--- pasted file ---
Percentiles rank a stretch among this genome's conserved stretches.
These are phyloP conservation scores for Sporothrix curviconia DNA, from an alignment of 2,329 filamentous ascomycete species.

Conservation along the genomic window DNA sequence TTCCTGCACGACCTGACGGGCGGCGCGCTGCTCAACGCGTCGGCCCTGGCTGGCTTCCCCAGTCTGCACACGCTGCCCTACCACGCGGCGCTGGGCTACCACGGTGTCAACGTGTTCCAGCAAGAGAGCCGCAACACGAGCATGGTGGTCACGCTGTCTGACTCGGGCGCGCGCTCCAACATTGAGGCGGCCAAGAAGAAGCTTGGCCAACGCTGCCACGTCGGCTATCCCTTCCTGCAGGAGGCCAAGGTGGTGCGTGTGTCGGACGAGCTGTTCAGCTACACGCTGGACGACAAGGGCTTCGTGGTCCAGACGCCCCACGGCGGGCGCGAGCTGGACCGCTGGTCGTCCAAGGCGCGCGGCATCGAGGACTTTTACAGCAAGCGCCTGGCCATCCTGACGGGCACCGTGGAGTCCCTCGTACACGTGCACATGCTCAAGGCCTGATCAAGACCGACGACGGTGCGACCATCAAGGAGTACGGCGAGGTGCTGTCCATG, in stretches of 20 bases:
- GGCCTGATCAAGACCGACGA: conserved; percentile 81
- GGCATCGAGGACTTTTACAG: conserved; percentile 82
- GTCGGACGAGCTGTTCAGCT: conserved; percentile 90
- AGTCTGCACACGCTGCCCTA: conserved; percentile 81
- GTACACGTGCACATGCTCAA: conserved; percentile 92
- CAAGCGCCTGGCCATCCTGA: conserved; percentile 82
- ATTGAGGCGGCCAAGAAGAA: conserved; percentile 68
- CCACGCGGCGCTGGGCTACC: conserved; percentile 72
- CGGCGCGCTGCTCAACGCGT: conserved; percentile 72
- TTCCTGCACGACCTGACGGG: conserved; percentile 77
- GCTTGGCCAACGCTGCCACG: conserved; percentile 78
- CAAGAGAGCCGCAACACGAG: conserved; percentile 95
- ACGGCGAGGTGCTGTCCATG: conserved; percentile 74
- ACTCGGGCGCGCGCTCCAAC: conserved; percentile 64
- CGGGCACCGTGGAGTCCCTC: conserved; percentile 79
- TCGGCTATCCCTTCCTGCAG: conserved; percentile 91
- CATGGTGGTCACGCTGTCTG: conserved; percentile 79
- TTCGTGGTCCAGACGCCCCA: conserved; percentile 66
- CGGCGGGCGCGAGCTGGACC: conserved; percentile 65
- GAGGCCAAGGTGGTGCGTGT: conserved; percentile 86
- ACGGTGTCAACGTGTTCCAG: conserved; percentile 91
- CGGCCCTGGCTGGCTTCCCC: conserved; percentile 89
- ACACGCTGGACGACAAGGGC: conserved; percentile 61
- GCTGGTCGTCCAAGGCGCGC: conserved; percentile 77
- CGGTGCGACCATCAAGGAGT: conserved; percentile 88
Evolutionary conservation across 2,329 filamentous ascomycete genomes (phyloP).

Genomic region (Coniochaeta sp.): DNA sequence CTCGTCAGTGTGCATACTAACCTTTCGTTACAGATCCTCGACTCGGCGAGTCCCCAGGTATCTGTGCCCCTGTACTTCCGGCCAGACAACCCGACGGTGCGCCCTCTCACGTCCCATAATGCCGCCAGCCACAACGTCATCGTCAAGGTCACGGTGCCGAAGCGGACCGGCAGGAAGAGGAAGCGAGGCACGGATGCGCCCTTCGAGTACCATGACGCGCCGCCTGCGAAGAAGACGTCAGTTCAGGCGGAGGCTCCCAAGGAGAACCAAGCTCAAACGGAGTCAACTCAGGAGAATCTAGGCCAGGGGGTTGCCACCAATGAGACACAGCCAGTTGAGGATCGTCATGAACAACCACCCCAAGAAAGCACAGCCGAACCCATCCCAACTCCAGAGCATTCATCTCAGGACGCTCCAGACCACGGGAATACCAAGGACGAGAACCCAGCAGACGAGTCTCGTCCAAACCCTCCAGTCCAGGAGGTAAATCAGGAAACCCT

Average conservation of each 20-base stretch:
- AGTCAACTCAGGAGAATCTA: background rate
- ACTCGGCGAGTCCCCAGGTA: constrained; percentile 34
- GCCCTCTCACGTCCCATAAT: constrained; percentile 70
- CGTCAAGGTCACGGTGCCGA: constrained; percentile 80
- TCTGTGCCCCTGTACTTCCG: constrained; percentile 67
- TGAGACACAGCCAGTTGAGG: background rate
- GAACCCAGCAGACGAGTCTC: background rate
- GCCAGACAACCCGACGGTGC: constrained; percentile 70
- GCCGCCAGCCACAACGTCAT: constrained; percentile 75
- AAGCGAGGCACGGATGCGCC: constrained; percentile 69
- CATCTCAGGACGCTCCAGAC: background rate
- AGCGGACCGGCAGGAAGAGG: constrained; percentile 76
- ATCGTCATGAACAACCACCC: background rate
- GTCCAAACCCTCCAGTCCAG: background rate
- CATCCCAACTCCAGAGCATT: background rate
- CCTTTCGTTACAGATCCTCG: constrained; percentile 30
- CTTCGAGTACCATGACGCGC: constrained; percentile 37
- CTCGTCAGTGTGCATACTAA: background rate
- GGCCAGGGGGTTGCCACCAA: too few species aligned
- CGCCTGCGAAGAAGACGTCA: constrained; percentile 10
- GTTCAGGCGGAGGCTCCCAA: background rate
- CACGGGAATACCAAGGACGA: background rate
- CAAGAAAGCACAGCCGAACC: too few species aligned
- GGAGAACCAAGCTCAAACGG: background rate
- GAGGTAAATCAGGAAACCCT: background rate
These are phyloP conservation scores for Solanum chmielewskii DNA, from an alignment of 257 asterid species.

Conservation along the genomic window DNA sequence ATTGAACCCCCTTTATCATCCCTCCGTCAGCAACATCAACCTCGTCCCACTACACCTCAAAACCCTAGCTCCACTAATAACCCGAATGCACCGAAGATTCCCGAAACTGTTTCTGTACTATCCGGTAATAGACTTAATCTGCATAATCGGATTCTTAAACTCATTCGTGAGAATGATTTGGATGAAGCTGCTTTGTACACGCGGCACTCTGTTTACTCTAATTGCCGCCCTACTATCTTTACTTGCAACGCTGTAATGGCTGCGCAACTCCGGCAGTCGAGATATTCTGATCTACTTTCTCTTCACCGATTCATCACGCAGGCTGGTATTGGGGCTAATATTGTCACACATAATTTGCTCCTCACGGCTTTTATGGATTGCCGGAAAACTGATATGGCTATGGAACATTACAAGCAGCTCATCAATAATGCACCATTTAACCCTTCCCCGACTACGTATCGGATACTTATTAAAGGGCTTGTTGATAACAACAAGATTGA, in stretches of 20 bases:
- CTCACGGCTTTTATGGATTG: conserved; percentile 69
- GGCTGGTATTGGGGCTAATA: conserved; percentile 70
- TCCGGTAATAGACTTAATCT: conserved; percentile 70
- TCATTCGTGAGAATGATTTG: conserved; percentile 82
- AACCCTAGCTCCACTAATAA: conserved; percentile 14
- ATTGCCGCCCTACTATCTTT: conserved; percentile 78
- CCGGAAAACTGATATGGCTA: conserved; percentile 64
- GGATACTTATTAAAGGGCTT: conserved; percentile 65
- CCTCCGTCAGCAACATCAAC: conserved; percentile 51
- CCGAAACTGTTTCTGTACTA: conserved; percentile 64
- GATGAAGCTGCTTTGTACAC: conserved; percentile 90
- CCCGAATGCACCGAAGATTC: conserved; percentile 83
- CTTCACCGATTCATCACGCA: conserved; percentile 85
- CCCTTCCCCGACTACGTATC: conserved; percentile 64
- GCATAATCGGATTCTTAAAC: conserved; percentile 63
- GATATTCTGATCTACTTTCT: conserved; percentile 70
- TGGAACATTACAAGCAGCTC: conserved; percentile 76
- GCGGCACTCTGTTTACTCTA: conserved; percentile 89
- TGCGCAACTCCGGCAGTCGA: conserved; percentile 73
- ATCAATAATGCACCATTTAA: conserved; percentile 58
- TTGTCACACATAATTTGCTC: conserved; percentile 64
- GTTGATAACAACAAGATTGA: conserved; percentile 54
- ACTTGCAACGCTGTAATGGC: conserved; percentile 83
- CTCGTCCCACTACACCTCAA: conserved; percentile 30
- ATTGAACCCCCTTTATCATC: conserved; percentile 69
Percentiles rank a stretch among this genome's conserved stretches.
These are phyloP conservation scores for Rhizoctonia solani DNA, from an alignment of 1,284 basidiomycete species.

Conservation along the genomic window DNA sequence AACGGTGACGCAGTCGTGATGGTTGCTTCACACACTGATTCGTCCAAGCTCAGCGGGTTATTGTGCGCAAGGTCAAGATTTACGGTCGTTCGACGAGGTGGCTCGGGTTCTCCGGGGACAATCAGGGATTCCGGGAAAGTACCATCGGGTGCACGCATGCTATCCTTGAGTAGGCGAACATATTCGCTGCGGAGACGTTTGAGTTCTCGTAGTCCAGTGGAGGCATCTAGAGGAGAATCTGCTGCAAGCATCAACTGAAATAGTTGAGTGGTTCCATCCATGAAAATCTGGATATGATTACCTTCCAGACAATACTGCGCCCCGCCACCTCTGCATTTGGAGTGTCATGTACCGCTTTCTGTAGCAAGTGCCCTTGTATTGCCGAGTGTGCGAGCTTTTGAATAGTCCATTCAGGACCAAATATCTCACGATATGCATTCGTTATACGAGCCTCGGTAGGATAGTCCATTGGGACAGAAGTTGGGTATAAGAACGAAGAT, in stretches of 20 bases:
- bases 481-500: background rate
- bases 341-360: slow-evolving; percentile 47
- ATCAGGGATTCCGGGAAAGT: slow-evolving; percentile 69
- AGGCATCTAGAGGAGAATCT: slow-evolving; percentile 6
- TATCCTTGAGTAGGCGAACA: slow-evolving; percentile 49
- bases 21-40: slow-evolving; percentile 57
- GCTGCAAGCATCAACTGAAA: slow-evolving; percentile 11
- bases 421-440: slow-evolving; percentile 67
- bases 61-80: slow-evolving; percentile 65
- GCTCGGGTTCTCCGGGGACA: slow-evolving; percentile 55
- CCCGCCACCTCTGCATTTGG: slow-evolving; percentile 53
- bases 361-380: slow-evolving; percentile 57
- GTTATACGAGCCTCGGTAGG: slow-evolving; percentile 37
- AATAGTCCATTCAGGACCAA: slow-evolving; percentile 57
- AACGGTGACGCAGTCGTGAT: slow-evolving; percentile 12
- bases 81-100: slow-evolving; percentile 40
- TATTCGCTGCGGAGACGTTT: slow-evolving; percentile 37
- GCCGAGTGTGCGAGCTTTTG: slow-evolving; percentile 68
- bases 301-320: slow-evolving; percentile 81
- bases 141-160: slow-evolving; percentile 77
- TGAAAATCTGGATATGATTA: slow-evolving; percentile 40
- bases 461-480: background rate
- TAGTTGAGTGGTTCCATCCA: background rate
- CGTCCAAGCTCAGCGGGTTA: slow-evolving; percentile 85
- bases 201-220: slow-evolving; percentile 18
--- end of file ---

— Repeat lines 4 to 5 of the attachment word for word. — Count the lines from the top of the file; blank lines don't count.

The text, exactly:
- GGCCTGATCAAGACCGACGA: conserved; percentile 81
- GGCATCGAGGACTTTTACAG: conserved; percentile 82